As media becomes more inclusive, many different groups are starting to enjoy the spotlight. However, one demographic has been noticeably lacking outside of some very specific tropes and stereotypes. We’re talking about plus-size models, actors, and actresses. Although most people in the United States are at least somewhat overweight, you’d be hard-pressed to find those same individuals in movies or TV shows. At least, not as main characters or heroes. 

So, let’s look at the history of plus-size representation and whether or not mainstream media is shifting to accommodate this group. We’ll also look at plus-size women in adult entertainment, such as BBW VR porn

Fat Stereotypes in Media

Technically, we’ve always seen plus-size people in mainstream media. However, the problem is usually how they’re represented. Typically, overweight characters fall into several categories: 

  • Comic Relief – What’s funnier than a fat guy falling down or getting hit in the face? While thin comedic roles can be clever or witty, plus-size characters are almost always slapstick and rely on physical humor. Chris Farley is a perfect example, but there are tons of others. 
  • Lazy Slob – The idea that overweight people are just lazy is still pervasive today. So, many movies and TV shows lean into that trope, both for comedic effect and as a warning to thin people about what they can turn into without the right work ethic. 
  • Villain – Another traditional trope regarding overweight people is that they’re greedy and selfish. After all, why would they be so fat if they didn’t eat more and take more than everyone else? So, many overweight people have been villains over the years – too many to count. Some notable examples include Ursula, Jabba the Hutt, and, more recently, Baron Harkonnen from Dune. 

Another crucial element to point out is that women are almost always excluded from this list. Sexism and fat stereotypes go hand in hand. If a woman is overweight in a movie or TV show, that’s her whole character. Think about Monica from Friends. It wasn’t until she lost weight and became conventionally attractive that she held value to both the audience and other people in her life.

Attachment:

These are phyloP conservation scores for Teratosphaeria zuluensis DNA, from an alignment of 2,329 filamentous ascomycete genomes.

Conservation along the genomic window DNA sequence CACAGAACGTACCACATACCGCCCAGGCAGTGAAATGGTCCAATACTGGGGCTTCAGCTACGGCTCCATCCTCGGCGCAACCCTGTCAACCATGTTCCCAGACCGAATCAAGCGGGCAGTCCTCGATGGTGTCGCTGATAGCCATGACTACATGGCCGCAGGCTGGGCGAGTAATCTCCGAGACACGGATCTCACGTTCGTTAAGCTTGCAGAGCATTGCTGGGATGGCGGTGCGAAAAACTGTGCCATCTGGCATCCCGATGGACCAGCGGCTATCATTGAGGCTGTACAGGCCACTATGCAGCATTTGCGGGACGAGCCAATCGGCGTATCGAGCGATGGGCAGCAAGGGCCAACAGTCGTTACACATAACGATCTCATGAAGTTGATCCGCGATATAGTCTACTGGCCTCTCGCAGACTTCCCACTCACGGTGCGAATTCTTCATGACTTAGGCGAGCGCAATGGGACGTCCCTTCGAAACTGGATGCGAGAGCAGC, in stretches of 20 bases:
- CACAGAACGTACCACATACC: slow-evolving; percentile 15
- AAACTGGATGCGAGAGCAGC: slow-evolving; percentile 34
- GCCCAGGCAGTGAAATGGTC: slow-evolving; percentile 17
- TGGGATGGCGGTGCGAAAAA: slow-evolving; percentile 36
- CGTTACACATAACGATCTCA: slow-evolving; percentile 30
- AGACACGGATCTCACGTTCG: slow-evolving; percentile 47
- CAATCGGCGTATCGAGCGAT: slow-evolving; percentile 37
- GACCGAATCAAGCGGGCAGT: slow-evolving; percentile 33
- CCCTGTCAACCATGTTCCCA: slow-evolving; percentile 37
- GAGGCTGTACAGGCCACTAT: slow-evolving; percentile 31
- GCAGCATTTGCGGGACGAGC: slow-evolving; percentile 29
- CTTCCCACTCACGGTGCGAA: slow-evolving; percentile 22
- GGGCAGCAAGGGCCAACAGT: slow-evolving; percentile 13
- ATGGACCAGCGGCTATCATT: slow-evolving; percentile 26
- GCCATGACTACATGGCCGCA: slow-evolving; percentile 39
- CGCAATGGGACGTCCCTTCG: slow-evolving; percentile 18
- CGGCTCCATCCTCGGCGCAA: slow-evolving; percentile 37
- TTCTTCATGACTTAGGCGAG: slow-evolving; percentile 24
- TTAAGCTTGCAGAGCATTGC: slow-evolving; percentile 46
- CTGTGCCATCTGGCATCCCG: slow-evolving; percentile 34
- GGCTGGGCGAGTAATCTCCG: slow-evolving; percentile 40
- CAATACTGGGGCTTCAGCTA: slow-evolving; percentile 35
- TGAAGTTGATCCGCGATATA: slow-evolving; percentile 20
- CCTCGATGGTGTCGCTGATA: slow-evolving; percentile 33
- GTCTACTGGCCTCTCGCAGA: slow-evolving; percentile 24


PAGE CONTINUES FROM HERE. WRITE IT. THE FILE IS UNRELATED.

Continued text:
Overall, while it’s more socially acceptable for men to be overweight in mainstream media, it’s not okay for women to have similar body types. 

Plus-Size Representation in Adult Entertainment

As with all forms of representation, mainstream media isn’t the only place you can see people who look like you. Adult content spans all kinds of backgrounds, body types, and sexualities. But is porn exploiting these people or empowering them to be in control over their bodies? 

When it comes to plus-size people in porn, traditional sexism ironically goes in the opposite direction. While it’s common to see pornstars with a little thickness, overweight men are virtually extinct. With the notable exception of Ron Jeremy, it’s almost impossible to see a male pornstar who isn’t showing off a rock-hard bod. 

But what about female plus-size pornstars? BBW content is ubiquitous and popular, but again, is it just another form of exploitation? Are a woman’s belly rolls and jiggly arms a natural part of her body, or just sexual elements to fetishize? 

We’d argue that BBW entertainment is more empowering than exploitative. First of all, these women are participating by choice. Secondly, being attracted to a plus-size person is not inherently wrong or a symbol of objectification. Finally, adult content is much more accommodating to plus-size actresses than Hollywood. 

For example, you can practically count the number of overweight women in Hollywood on one hand. By comparison, there are hundreds of plus-size gals in porn, ranging in size and body types. Basically, if you want to see an accurate portrayal of the “average” woman, browsing a list of BBW content will deliver far better results than any movie or TV show. Sites like SexLikeReal are far more authentic in their portrayals.